New York Dept. of Environmental Conservation's Rush to Fracking Continues with Release of Draft Regulations
DEC retracts previous commitment to allow fracking environmental review to inform draft regulations
OSSINING, NY - This week, the New York State Department of Environmental Conservation (“DEC”) released draft regulations for industrial gas drilling in the Marcellus Shale by means of high-volume hydraulic fracturing, or “fracking.” These come on the heels of DEC’s Supplemental Generic Environmental Impact Statement (“SGEIS”) on fracking released earlier this month.
A core principle of the state’s environmental review statute is for environmental reviews to inform draft regulations. DEC fully acknowledged this in its July 1, 2011 preliminary version of the SGEIS, in which it indicated that it would release regulations after the SGEIS process is complete because it would then “be in a position to rationally determine what additional measures or procedures should become fixed principles that would supplement and improve the Department’s existing regulatory framework.” This statement is conspicuously absent in the September 1, 2011 version of the SGEIS, in which DEC announced that it was taking the irrational approach of issuing regulations simultaneously with the SGEIS. By issuing regulations at the same time as the SGEIS, DEC is depriving the public of the right to have their input on the mitigation measures suggested in the SGEIS fully considered before the agency proposes the regulations that would implement them.
To add insult to injury, DEC has still not committed to wait to begin permitting until its regulations are adopted. Paul Gallay, President and Hudson Riverkeeper, stated, “What the DEC stated in its July 1, 2011 SGEIS is a full admission that proves even they understand that doing the regulations and the environmental review at the same time is wrong. Removing the earlier language does not change a thing – what they said in July is what they must live by.”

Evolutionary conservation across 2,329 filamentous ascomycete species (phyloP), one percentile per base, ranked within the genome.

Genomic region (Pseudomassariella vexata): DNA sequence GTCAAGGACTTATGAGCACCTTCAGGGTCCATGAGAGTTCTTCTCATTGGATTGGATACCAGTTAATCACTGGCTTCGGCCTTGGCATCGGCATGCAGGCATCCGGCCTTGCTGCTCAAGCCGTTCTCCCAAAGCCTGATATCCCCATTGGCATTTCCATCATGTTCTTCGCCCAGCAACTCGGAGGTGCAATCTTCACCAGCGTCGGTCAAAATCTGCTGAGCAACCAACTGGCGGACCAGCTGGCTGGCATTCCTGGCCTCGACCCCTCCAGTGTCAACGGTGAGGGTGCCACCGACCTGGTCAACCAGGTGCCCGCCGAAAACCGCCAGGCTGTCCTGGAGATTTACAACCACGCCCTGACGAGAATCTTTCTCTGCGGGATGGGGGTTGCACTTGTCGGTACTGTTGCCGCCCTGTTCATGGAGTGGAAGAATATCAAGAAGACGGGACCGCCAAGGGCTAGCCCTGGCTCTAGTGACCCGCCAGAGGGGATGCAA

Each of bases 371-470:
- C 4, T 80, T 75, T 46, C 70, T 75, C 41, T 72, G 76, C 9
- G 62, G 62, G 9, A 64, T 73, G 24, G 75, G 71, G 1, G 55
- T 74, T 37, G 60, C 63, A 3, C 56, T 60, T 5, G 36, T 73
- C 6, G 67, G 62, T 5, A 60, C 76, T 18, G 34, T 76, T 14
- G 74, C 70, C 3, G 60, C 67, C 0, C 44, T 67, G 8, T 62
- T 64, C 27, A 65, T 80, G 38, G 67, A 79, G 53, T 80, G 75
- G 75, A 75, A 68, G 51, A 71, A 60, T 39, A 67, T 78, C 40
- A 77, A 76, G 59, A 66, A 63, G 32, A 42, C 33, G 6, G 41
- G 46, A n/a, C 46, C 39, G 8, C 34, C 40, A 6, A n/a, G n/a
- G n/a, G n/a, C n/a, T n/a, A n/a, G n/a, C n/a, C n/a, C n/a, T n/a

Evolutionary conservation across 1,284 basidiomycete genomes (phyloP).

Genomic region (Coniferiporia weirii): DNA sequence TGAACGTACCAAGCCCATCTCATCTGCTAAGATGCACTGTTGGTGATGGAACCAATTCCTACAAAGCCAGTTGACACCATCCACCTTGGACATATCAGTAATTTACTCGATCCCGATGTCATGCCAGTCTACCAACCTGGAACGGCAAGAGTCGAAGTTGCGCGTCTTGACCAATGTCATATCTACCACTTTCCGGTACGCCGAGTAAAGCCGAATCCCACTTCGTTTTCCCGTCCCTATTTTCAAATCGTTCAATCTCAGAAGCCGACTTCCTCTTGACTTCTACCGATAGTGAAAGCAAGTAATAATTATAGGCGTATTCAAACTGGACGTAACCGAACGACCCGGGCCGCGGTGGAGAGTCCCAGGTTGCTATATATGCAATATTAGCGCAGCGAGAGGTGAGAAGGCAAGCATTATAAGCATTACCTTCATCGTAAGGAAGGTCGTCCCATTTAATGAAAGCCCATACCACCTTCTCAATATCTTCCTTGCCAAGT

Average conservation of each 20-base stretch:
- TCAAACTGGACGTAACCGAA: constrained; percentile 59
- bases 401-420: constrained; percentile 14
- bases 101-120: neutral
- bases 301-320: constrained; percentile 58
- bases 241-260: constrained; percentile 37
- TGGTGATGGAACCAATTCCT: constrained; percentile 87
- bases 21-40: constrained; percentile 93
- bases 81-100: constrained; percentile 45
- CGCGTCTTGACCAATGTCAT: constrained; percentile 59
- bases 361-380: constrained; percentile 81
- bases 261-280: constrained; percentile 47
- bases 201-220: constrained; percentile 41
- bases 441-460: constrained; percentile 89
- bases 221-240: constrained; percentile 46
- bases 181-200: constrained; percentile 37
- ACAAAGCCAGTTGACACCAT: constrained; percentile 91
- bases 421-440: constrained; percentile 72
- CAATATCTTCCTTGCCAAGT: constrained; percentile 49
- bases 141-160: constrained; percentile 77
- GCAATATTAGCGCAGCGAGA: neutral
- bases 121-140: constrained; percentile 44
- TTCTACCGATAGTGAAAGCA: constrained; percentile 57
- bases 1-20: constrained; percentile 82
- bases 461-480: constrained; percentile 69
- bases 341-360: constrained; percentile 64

Under DEC’s current proposal, comments on these draft regulations are due on December 12th - the same day as the deadline for public comments on the SGEIS – and DEC is holding combined hearings on the draft regulations and SGEIS. DEC also announced yesterday that it is seeking, at the very same time, comments on a third piece of the fracking regulatory regime, its draft general stormwater permit for fracking – yet another piece of the puzzle that should not be rushed.
The need for an adequate public comment period is particularly important since this may be the public’s only chance to tell DEC how and if fracking should proceed in their communities. DEC permits for gas extraction do not allow for the same public participation as other DEC permits. The comment periods and hearings that DEC is holding for the draft SGEIS, regulations and fracking general stormwater permit may be the public’s last chance to communicate their views on fracking. Thus, it is crucial that DEC give the public adequate time to be heard.
Kate Hudson, Riverkeeper Watershed Program Director, added, “These regulations represent a complete overhaul of forty year old oil and gas regulations that never contemplated fracking. Yet, DEC is forcing the public to formulate comments on these highly technical draft regulations and the 1500 page SGEIS in what is now less than 75 days. This is unfair and unreasonable. If DEC gets the regulatory framework for fracking in NY wrong, there will be no second chance. New York must not let arbitrary deadlines rush this critical process.”
On substance, the draft regulations appear just as flawed as the SGEIS. As Riverkeeper pointed out previously, DEC’s proposal contains inadequate protections for New York City’s drinking water supply infrastructure and no viable plan for disposal of fracking-related hazardous wastes. Yet another indication that DEC is letting this process be driven by industry interests, rather than sound science.
The issue of whether to allow fracking in New York State is likely the most significant environmental issue New York has ever faced. DEC should take a hard look before they rush into the fracking process, which could devastate New York’s water, air, and local communities. Riverkeeper urges DEC to honor the spirit and intent of New York’s environmental review statute and public participation requirements and give science the opportunity to lead this process, rather than be driven by industry timing needs.